What is the most important contribution you made to arc over the last 10 years? We have been able to dramatically grow Arc over the last 10 years, more than doubling revenue. And we have grown dramatically the funding we provide to 13 Arc advocacy chapters across the front range and the western slope - $65 million over the last 10 years, and very likely $100 million or more over the next 10 years.
When did you know for sure you would dedicate your life to people with special needs?
Immediately upon the birth of my son Kennedy in 2003, who has Down syndrome.
How hands on are you with the planning of arc events? For our annual galas, we have great gala committees, and I try to let them do most of the planning, including themes for our events. I very much appreciate those who generously volunteer their time and talents to Arc, and I try to let them have fun and be creative.
I ask all married people this: “What is the secret to wedded bliss?” Picking the right partner! My wife Claire is a beautiful person, both inside and out, and I learn from her every day and try to appreciate her everyday. She is an amazing person.
What qualities do you look for in a friend? Honesty. Compassion. Caring. Someone interested in making a difference.
Aside from your family, what is your most treasured possession? A family heirloom?
I inherited my grandfather’s desk that he used as a plant manager for a Mobil Oil plant refinery in Tacoma, Washington. My grandfather was my hero, and his desk sits prominently in my office at Arc.
With all the responsibility you have, how do you handle the stress that might come with it? What keeps you grounded and focused? What keeps me grounded is my wife and family. And my focus on my life mission of creating a better life for my son with Down syndrome, and for others with disabilities across Colorado and the country.
Can you tell us about a cherished family tradition? Our new family tradition is to celebrate two great holiday traditions – Hanukkah, and Christmas. My sons and I are enjoying learning about the great traditions of the Jewish faith, and sharing our Christmas traditions with my wife and her sons.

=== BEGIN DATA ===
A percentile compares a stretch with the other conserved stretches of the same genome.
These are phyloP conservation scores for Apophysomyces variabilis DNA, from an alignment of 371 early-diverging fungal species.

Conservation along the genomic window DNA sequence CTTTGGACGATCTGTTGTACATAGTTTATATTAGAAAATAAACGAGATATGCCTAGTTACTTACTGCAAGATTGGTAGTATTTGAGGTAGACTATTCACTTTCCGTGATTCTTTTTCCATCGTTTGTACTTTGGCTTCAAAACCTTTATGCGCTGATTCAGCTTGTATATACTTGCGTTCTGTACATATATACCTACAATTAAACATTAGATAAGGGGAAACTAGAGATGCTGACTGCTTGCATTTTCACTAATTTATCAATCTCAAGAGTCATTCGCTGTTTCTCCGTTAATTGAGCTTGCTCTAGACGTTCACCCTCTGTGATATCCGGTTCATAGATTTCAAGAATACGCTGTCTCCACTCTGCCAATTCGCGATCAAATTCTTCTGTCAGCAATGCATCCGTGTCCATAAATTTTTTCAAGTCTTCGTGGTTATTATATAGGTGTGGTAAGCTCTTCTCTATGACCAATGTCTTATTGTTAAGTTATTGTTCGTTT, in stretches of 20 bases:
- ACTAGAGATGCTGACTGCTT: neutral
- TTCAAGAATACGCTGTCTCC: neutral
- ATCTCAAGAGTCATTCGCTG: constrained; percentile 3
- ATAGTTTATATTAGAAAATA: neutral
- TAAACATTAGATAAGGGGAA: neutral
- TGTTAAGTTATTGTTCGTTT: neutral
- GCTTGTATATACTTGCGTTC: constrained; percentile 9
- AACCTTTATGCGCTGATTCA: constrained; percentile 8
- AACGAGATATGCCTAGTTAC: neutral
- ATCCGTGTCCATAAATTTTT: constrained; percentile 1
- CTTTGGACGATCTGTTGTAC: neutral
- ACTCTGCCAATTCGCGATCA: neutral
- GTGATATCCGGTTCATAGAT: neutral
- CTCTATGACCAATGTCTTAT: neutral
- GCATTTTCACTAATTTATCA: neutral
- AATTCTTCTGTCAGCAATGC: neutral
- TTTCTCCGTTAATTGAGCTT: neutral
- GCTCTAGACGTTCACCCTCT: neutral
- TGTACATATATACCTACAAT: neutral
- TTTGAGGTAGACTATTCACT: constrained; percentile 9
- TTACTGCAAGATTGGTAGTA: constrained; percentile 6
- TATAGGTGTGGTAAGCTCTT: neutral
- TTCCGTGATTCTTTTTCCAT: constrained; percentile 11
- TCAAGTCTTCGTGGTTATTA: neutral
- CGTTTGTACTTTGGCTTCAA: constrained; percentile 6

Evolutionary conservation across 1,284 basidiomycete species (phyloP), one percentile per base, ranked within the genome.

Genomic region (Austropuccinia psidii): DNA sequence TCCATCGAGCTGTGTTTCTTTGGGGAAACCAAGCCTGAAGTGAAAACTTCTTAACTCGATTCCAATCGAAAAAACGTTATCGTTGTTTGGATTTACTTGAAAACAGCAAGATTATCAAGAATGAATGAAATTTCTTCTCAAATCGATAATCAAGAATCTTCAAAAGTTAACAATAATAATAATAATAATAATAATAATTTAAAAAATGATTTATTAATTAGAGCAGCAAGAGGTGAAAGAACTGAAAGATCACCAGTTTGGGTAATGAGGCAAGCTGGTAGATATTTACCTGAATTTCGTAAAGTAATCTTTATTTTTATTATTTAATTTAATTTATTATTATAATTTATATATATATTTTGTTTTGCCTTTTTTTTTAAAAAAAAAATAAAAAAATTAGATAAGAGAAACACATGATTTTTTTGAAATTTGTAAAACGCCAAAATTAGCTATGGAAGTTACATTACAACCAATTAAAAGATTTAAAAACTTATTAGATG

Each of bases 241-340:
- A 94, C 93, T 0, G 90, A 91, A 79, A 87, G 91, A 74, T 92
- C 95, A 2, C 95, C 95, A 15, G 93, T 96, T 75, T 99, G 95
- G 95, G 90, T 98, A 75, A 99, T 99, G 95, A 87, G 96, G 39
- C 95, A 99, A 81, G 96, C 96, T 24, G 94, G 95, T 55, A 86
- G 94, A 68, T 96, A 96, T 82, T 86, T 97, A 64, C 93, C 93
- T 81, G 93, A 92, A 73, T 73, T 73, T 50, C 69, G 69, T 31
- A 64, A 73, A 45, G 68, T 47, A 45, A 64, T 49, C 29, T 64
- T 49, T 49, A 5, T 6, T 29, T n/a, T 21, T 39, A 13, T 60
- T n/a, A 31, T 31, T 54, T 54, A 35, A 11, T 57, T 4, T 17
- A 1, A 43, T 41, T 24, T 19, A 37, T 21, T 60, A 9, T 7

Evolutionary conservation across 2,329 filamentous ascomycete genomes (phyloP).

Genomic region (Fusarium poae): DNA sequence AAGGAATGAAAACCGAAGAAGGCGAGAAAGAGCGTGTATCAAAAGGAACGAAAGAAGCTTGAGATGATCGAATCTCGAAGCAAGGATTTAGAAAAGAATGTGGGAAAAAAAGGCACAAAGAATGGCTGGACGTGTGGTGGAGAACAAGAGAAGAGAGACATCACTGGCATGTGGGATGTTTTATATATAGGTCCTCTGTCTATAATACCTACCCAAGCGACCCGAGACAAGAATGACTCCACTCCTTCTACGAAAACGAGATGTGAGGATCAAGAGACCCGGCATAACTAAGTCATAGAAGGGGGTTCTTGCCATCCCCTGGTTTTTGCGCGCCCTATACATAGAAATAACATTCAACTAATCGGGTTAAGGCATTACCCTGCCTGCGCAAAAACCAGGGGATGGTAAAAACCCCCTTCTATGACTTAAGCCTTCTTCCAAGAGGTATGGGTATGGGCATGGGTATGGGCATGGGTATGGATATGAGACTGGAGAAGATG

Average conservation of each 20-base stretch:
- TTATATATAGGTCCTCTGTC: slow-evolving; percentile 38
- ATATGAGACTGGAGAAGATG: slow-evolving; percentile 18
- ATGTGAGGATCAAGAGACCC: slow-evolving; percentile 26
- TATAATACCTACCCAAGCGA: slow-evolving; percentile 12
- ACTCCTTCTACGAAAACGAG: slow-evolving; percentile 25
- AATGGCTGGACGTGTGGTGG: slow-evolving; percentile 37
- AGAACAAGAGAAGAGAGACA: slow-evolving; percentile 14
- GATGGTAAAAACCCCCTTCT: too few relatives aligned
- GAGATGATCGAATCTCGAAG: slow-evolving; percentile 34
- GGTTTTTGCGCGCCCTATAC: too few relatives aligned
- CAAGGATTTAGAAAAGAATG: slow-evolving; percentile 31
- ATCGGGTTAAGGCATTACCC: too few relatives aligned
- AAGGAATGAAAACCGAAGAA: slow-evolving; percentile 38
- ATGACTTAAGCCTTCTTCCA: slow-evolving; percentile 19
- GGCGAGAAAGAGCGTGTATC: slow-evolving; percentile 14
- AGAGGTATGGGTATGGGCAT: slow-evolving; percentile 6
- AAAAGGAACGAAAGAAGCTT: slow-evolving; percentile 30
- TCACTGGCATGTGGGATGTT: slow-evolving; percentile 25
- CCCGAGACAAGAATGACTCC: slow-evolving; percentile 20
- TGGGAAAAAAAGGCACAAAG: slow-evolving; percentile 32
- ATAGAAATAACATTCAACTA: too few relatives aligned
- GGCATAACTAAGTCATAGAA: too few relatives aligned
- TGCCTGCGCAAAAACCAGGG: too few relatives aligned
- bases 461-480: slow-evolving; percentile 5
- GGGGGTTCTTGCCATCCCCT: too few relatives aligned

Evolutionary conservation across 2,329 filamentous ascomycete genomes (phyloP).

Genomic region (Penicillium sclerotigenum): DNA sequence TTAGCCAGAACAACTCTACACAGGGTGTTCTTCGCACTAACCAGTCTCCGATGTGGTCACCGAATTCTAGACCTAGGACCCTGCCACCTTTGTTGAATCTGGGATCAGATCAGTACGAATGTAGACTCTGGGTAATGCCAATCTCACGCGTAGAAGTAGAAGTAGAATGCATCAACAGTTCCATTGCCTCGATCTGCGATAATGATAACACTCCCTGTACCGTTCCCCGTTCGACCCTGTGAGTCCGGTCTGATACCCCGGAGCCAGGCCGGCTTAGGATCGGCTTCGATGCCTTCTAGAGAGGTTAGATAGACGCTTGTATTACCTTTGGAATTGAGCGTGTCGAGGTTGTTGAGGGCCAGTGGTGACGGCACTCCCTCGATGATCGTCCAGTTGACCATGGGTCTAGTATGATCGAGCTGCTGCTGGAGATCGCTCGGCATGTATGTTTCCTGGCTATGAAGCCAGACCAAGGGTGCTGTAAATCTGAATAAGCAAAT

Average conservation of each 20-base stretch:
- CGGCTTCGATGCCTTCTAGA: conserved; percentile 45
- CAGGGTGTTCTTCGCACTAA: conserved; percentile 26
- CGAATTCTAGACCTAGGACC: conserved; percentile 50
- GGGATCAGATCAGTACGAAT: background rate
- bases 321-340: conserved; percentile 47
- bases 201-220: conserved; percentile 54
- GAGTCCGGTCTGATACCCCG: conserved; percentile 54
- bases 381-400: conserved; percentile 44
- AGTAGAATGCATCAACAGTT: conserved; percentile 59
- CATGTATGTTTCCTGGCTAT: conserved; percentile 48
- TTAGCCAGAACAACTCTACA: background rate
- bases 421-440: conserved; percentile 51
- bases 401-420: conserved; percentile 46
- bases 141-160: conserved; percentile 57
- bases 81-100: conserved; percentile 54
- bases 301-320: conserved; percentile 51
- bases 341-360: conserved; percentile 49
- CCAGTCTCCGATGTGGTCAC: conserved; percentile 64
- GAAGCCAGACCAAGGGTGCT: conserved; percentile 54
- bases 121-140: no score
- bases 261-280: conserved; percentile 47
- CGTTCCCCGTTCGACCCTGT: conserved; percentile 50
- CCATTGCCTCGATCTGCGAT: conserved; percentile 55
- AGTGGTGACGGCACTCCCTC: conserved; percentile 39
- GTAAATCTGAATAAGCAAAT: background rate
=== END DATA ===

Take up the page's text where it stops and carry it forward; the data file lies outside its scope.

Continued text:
With your busy schedule and many commitments, do you have time to do any traveling or participate in sports or leisure activities? With four kids at home, and my wife’s teaching career and my career, it can be difficult to get away. Over the last couple of years we’ve taken some fun trips – memorable trips to New Orleans and Orlando as examples, and a trip coming this March to Arizona to visit my mother.
If you have time for books, tv, or movies – what are your favorites? Book: Recent - The Churchill Factor Movie: Bridge of Spies TV Show: House of Cards
You mentioned you really admire three historical figures: Sir Winston Churchill, Theodore Roosevelt & Franklin D. Roosevelt. Give me your favorite quote from each? Winston: "History will be kind to me for I intend to write it." Teddy: "Believe you can and you're halfway there." FDR: "The test of our progress is not whether we add more to the abundance of those who have much; it is whether we provide for those who have too little."
What’s on the horizon for you? Where do you see yourself 10 years from now? Future goals? I want to generate, through Arc and my other involvements, $150 million or more for charitable purposes, primarily Arc advocacy programs.
How do you want people to remember Lloyd Lewis? As someone who loved his wife and family, and tried to create a better world for people with disabilities.